American Field

Lynn Taylor Memorial Open All-Age and Carroll County Open Derby

Carroll County (Tenn.) Open Stakes

By Jim Atchison | Mar 17, 2020
Open All-Age Winners. From left front: Mark Haynes with Lester’s Storm Surge, Ike Todd with Miller’s Blindsider and Michelle Clark with Lester’s Shockwave. Behind: Judges Quintin Wiseman and Lynn Oxendine, Tommy Loid and Gary Lester.

Huntingdon, Tenn. — The Carroll County Field Trial Club hosted their Lynn Taylor Memorial Open All-Age and Carroll County Open Derby Stakes February 22-25 with 28 All-Age and 12 Derbies entered. First and third place in the All-Age competition were won by littermates Lester’s Storm Surge and Lester’s Shockwave, respectively, owned and handled by Gary Lester of Gracey, Ky. Placed second was Miller’s Blindsider, owned by Nick Berrong of Maryville, Tenn., and handled by Jamie Daniels.

Touch’s Breakaway Fred, owned by Eddie Sholar and Ted Dennard, won first in the Derby competition, while Touch’s Dancing Nancies, owned by Keith Wright, earned second. Both of those winners were handled by Ike Todd. Third place was awarded to Coldwater Paradise, owned by Gary McKibben and handled by Weldon Bennett.

Members of the club were most appreciative of the continuing sponsorship of Purina. Both their financial assistance and dog food awarded to the winners were significant and acknowledged during the gatherings in the clubhouse. Judges for both stakes, All-Age and Derby, were Quintin Wiseman of Hogansville, Ga., and Lynn Oxendine of Neosho, Mo. The pair made an excellent judicial team and their assistance and dedication to the task of judging were greatly appreciated.

The competitions were run on the first, second, and fourth days of the event. Those days were excellent for field trialing but rain on the third day prompted the decision that no running would be done that day. In spite of the terribly wet winter experienced in most of the Mid-South, the courses at Huntingdon were in excellent condition.

Because of the farming methods, soil type, and continuing commitment of David Williams, the venue for the trials has been improved annually each of the 26 years trials have been run there.


Lester’s Storm Surge produced two limb finds, the first at 45 and the second at 55, while running a big and to the front race in the 11th brace. The first was in the second course hills on the Vickers Farm and the other was at great distance on the hill typically hunted near the end of the Quiet Place Loop during the third hour. Lester required little assistance from his scout as his dog showed himself periodically and was never behind. Everything Storm Surge did during the hour was clean and pleasing.

Miller’s Blindsider earned second and Lester’s Shockwave placed third, braced together in the first brace of the stake, findings birds a total of seven times during the hour. Jamie Daniels flushed birds in front of Blindsider four times, at 23, 37, 43 and 55, and stood with him again while he backed a find of his bracemate at 27. Nick Berrong was in the saddle to admire his dog’s performance. Blindsider used the course to its fullest, looked pretty both running and standing pointed, and impressed his admirers with a strong finish.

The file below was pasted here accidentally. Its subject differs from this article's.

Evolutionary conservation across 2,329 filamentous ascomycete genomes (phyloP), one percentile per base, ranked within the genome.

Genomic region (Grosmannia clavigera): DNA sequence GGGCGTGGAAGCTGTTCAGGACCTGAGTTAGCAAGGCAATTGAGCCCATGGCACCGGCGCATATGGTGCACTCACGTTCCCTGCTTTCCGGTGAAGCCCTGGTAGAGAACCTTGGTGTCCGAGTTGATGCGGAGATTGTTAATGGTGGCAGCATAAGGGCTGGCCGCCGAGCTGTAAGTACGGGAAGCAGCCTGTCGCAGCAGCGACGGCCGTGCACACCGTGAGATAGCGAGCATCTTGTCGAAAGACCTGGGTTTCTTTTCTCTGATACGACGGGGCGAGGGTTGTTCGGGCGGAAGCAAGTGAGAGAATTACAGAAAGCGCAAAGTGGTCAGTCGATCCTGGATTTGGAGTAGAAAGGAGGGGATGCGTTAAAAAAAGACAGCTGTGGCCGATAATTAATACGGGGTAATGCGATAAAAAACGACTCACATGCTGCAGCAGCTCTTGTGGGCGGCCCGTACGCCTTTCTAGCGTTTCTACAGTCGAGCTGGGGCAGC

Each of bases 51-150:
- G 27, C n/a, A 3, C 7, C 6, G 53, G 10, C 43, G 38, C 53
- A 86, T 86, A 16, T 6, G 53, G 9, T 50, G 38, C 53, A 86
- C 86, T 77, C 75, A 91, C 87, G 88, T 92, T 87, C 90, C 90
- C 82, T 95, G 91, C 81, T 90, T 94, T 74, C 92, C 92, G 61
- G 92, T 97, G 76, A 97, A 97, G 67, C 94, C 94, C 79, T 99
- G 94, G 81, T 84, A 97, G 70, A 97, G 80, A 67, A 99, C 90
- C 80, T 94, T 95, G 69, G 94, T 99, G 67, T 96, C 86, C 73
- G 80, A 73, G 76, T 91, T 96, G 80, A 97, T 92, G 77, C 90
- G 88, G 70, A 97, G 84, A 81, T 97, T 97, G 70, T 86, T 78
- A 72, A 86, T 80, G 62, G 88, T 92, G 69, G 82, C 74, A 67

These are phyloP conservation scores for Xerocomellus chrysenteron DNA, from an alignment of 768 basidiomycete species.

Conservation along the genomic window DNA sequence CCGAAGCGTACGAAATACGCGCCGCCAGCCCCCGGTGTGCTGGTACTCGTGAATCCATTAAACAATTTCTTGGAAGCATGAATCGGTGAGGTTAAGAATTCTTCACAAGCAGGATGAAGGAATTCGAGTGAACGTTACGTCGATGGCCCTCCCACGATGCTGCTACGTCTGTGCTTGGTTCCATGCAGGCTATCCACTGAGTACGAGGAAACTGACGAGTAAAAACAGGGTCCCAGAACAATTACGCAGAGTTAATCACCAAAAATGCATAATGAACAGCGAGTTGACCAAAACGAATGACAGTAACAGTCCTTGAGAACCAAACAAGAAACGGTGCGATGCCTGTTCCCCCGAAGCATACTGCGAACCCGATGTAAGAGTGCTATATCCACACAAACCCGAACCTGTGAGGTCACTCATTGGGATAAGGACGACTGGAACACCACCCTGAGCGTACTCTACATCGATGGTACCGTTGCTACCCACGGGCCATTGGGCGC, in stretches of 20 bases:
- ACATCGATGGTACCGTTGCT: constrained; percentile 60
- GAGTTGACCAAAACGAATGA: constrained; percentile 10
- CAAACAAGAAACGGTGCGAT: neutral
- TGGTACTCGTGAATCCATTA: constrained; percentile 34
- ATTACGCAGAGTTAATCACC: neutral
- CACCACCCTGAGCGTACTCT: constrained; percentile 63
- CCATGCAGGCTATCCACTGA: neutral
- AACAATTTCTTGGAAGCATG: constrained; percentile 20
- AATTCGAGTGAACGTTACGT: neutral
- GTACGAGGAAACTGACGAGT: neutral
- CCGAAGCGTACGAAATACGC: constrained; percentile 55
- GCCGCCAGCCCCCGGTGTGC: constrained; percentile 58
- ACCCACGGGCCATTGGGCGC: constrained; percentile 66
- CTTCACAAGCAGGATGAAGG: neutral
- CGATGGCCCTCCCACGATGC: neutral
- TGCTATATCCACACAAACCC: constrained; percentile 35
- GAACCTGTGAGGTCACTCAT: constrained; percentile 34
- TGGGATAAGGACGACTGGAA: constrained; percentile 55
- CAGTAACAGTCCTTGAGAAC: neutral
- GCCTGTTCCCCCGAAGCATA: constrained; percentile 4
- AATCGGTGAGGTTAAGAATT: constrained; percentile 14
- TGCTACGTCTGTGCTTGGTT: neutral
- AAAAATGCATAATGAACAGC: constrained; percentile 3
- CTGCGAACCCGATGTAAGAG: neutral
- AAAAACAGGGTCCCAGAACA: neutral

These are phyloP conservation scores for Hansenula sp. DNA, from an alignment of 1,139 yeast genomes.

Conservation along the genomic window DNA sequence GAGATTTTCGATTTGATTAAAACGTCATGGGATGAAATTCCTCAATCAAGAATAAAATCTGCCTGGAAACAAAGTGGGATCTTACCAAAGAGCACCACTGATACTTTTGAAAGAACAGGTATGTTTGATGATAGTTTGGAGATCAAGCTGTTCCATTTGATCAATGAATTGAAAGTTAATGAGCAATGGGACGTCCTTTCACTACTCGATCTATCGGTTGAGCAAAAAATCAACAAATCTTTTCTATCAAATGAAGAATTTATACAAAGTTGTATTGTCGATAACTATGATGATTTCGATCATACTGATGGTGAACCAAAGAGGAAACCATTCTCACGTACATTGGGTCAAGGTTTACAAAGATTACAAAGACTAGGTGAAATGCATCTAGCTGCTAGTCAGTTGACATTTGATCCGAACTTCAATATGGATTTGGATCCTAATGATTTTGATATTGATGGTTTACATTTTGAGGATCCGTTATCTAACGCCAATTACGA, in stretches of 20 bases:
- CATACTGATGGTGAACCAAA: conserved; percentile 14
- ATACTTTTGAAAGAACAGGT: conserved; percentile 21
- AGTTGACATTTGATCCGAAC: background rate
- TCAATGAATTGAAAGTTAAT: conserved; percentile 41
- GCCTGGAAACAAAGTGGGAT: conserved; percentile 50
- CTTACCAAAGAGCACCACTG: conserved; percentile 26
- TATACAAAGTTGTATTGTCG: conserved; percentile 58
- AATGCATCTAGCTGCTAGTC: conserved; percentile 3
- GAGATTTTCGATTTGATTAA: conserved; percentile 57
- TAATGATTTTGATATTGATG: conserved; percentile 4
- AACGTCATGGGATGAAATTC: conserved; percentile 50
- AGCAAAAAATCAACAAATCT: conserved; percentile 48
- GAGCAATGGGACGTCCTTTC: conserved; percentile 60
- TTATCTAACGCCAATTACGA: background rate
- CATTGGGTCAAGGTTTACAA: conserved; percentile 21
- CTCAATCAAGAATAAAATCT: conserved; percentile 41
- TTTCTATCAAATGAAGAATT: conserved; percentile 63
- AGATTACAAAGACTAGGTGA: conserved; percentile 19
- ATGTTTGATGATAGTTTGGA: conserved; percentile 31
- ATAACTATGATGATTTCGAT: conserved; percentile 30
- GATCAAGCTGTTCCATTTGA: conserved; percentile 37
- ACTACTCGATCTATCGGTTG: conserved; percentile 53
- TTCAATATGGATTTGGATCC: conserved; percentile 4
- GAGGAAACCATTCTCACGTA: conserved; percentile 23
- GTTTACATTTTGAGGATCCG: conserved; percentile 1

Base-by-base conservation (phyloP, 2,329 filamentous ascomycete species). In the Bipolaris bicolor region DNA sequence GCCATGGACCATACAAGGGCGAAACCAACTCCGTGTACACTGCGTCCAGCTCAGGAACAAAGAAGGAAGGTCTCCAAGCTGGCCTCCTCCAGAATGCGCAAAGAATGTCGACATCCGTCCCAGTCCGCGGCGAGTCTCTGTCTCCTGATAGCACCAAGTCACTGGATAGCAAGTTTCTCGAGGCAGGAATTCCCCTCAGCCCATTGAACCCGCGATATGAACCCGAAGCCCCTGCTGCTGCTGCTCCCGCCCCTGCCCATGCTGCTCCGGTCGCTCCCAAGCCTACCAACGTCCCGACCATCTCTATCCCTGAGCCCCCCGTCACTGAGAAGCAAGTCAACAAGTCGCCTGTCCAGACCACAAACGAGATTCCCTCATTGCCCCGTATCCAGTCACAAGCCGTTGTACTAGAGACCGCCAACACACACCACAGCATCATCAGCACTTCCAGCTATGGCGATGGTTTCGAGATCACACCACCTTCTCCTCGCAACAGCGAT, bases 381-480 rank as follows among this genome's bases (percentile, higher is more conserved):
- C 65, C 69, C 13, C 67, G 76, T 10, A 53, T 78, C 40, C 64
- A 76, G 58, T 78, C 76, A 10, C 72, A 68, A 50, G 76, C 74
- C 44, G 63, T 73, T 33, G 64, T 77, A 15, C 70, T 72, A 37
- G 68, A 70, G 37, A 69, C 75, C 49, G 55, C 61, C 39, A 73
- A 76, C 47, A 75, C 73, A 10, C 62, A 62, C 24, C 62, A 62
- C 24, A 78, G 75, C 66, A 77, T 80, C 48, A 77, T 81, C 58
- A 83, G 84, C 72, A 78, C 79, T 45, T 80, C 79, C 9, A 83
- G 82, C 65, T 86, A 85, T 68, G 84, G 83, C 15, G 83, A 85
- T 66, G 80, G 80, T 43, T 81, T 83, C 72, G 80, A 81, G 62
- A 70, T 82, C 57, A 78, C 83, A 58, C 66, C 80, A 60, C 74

Lester’s Shockwave ran an excellent race and produced birds for Gary Lester at 27, 40 and 53. He looked really nice each time he stood and his appearance was coupled with strength and stamina which were obvious.


Coldwater Odyssey, handled by Weldon Bennett for Andrew and Debra Agnew, and Whippoorwill Vette, handled by Larry Huffman for Earl Connolly, competed in the second brace. Both dogs were picked up by their handlers before the end of the hour.

Dominator’s Rebel Patch, owned by Nick Berrong and handled by Jamie Daniels, paired with Whippoorwill Mayhem, owned by Ric Peterson and handled by Larry Huffman. Again, neither dog finished the hour as both owners elected to pick up early.

After lunch on Saturday S F Bandwagon, owned by Larry Smith and handled by Larry Huffman, was loosed with S F Fullcolor, owned by Jack Montgomery and Traci Hammond and handled by Steve Hurdle. Fullcolor had a nice find at 26 on the east side of the large cotton field on the Miles Farm. He finished the hour but had no additional birds. Bandwagon found no birds and Huffman picked him up before the full 60 minutes lapsed.

Larry Huffman had Whippoorwill Wild Assault, owned by Jim and Stephanie Bickers. Weldon Bennett had Coldwater Spectre, owned and scouted by Gary McKibben. Huffman picked up Wild Assault at the half. Spectre ran well throughout the hour, growing stronger as time progressed, but he found no birds.

Brace No. 6 on Saturday had Ransom’s Jack Flash, owned by Rachel Blackwell and Doug Arthur, paired with Stash the Cash, handled by Gary Lester for owners David Thompson and Tommy Loid. Stash the Cash had two finds while circling the Quiet Place Loop. Those were at 22 and 26. He then finished the hour well. Jack Flash had no birds but ran the entire hour producing an exceptionally big front running race.

Whippoorwill Justified and Miller’s White Reign started the morning on Sunday with Justified handled by Larry Huffman for Ronnie Spears and Ric Peterson, owner, handling White Reign. Justified finished the hour with a really strong ground race but produced no birds. White Reign ran a good, forward race and had a find at 29 in the southeast corner of the large cotton field on the Miles Farm.

In brace No. 8, Michael Shears handled Boxwood Vortex and Ric Peterson handled Superstition’s Final Touch. Both men own the dogs they handled. Shears asked for his retrieval unit early in the hour. Final Touch committed an error while on birds and was picked up. The early end of brace No. 8 caused brace No. 9 to start at the double gates on the Green Allen Springs Road.